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EU consumers save on food and buy less organic in 2022

In a concept of circularity of food resources, the poultry sector is constantly reducing its food and water requirements (link to sk1) in order to supply with increasing safety and quality the proteins from the farms that provide meat and eggs to the whole world, participating in food security as a constant and widespread accessibility to safe, healthy and affordable food.

More About Chicken finds it useful to disseminate a report prepared by the FAS analyst group that we list below along with the link to the report.

The FAS (Foreign Agricultural Service) leads the efforts of the USDA (U.S. Department of agriculture) to help developing countries improve their agricultural systems and build their trade capacity.

FAS also runs food assistance programmes that not only help meet the nutritional needs of beneficiaries around the world, but also support agricultural development and education to ensure long-term food security.

Although not directly addressing the poultry sector, the analysis nevertheless covers the topic of food needs and the effects of research and demand for ‘organic’.

Consumers of organic products in Europe can be divided into two groups:

  1. The so-called ‘regular buyers’, a rather small and committed group that has been buying organic products for decades. Although small, this group grew during the COVID-19 pandemic and is responsible for almost half of the EU’s organic sales. Its constituents tend to buy from organic speciality shops or farmers’ markets and price is not an important factor for them in making a purchasing decision.
  2. The second group is much larger and represents a different demographic group. They are dual-income households without children, older consumers (aged 50-75) and newcomers. They buy organic products for various reasons, including healthy lifestyle, food safety issues, animal welfare, sustainability, quality, perceived taste and innovative packaging. This group of light shoppers buys organic products in both supermarkets and speciality shops. This is the group that shifted consumption patterns the most in 2022, buying less organic food than in the previous year. However, due to its size and diversity, it is this group that the organic industry should focus on to generate future growth.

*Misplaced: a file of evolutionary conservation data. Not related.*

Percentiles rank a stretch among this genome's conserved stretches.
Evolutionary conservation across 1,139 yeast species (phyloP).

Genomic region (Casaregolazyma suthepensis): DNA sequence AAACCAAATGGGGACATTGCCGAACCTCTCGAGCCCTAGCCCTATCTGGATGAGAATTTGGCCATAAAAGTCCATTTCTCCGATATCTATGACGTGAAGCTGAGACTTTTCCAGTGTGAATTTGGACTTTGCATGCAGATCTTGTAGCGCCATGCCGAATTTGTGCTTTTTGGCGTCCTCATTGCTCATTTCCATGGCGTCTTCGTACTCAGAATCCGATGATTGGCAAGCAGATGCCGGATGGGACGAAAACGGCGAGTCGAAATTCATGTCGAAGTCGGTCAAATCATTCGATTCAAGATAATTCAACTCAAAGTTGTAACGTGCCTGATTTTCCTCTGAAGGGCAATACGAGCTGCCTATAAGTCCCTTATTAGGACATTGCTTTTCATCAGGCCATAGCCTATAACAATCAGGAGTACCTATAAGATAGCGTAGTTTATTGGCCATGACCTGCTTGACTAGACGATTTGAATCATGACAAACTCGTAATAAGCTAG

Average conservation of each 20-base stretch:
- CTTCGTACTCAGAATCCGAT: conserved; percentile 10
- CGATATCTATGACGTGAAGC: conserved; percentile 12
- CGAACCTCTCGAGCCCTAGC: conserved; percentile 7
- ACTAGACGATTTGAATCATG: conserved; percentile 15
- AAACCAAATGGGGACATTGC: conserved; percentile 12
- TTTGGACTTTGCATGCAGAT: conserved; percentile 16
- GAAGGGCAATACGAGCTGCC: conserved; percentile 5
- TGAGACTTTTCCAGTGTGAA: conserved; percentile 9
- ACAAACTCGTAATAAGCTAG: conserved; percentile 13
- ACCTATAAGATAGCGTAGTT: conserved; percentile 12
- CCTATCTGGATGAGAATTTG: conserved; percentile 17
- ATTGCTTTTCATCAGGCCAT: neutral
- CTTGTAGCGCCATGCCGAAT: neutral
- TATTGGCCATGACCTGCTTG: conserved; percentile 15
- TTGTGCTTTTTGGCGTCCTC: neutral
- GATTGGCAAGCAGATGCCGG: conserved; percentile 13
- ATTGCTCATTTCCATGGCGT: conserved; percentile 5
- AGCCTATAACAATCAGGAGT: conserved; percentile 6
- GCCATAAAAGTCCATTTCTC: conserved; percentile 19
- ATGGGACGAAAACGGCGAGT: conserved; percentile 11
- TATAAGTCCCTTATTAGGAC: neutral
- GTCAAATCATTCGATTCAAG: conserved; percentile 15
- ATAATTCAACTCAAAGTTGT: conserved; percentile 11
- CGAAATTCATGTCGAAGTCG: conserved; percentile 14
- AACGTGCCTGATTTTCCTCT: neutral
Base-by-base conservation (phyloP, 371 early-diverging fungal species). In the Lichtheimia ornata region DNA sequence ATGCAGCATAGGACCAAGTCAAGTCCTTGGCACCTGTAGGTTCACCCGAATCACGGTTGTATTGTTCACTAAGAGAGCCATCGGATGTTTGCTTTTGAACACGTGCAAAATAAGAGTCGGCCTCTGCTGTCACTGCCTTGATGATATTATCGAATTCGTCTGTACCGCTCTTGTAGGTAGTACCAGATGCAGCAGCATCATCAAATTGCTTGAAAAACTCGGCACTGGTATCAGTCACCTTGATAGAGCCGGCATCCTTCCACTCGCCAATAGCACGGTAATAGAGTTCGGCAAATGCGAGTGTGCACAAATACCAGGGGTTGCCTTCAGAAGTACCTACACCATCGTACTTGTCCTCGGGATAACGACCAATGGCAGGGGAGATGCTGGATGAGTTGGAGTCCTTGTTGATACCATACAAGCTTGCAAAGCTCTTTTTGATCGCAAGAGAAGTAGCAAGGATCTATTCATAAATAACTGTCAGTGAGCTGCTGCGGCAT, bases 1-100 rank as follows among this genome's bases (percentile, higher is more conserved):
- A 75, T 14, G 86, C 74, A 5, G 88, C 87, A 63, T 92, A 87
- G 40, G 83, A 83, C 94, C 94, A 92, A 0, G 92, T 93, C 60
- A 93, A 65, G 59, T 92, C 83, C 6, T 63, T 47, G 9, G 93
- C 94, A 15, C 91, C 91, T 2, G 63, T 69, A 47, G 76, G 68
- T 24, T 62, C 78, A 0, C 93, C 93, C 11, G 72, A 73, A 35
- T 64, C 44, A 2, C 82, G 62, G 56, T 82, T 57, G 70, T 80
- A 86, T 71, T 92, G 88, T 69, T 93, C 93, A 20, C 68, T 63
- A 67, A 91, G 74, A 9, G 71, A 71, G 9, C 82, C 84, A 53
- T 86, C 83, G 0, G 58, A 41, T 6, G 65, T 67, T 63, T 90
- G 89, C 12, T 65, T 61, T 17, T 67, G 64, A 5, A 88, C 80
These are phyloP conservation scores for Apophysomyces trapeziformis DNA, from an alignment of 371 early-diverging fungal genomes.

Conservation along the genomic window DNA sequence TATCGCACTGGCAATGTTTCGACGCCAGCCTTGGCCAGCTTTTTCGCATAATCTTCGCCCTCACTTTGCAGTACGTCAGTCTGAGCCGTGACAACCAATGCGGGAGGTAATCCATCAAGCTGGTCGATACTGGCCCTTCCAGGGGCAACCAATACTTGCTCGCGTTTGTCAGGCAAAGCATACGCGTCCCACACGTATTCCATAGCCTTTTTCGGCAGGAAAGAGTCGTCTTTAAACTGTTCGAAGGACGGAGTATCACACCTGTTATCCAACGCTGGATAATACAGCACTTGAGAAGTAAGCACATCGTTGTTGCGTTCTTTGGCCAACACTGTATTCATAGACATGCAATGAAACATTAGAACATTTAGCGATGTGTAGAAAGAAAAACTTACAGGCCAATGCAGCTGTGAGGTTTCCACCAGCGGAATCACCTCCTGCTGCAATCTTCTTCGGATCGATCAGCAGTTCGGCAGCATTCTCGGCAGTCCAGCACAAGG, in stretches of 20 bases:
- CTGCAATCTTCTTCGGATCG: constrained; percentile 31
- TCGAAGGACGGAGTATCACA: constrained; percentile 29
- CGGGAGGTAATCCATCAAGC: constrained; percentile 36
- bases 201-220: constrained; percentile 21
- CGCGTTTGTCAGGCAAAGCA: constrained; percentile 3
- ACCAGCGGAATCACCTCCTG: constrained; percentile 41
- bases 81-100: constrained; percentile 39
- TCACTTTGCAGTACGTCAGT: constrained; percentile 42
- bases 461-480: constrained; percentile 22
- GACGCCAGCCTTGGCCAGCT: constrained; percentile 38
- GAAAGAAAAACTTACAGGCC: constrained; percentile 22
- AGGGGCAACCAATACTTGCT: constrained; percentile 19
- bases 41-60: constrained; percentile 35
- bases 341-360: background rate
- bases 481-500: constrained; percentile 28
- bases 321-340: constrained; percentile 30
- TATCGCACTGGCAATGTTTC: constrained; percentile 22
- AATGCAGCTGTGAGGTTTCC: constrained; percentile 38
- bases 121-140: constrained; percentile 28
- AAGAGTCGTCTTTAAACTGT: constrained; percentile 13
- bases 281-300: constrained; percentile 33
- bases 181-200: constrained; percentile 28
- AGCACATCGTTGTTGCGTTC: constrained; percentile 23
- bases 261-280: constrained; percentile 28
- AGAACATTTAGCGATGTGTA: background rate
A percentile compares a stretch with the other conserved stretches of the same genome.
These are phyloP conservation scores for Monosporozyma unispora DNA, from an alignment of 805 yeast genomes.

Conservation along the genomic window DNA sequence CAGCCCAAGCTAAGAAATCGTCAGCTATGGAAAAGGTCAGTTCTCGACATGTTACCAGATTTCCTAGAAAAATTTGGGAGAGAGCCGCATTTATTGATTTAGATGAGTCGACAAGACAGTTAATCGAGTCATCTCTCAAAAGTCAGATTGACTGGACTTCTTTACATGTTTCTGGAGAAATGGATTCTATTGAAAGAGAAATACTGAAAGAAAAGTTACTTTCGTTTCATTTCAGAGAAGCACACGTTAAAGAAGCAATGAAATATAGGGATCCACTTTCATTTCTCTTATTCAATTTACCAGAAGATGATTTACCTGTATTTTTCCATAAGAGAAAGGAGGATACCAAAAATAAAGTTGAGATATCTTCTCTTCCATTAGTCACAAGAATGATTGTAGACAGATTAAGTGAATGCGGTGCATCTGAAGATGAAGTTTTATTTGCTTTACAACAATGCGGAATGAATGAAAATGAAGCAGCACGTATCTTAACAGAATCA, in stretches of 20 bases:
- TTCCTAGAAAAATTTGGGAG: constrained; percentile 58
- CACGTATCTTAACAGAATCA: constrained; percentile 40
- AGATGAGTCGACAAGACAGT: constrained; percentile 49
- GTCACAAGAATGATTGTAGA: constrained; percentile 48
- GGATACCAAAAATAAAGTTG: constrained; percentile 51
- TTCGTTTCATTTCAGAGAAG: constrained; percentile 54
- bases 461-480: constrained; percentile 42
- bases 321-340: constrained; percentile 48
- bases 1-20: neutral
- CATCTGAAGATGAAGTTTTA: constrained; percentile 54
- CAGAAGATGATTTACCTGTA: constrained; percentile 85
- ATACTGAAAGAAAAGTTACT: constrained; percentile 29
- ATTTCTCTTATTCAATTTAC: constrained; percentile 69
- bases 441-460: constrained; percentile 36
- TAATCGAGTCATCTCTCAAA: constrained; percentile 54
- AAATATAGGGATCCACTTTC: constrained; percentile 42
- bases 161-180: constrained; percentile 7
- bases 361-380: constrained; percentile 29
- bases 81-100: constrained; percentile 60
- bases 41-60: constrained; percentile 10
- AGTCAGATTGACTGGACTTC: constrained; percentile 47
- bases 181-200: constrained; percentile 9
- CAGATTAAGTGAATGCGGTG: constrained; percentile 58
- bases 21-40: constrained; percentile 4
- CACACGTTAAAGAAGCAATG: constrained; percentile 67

The growing demand for organic products has led to an increase in organic production. Organic farmland in the EU has more than doubled in the last decade. The largest areas are found in Spain, France, Italy and Germany and together account for more than half of the EU’s organic area. The latest estimates show that in 2022, 13.5 million hectares or 33 million acres were under organic agricultural management in the EU.

Here is the list of analysts who co-authored the report, which you can find at this link: EU Consumers save on food and buy less organic in 2022_Berlin_European Union_E42023-0005:

– Ornella Bettini FAS Rome for Italy

– Sophie Bolla USEU/FAS Brussels on EU policy and Belgium and Luxembourg

– Mila Boshnakova FAS Sofia for Bulgaria

– Monica Dobrescu FAS Bucharest for Romania

– Dimosthenis Faniadis FAS/Rome for Greece

– Anna Galica FAS Warsaw for Poland, Latvia, Estonia and Lithuania

– Golya Gellert FAS Budapest for Hungary

– Martina Hlavackova FAS Prague for Czech Republic and Slovakia

– Laurent Journo FAS Paris for France

– Steve Knight FAS London for Ireland

– Roswitha Krautgartner FAS Vienna for Austria and Slovenia

– Arantxa Medina FAS Madrid for Spain and Portugal

– Andreja Misir FAS Zagreb for Croatia

– Marcel Pinckaers FAS The Hague covers the Netherlands, Denmark, Sweden and Finland

– Leif Rehder FAS Coordinator of the Berlin report, lead author and in Germany


The editorial staff of M.A.C.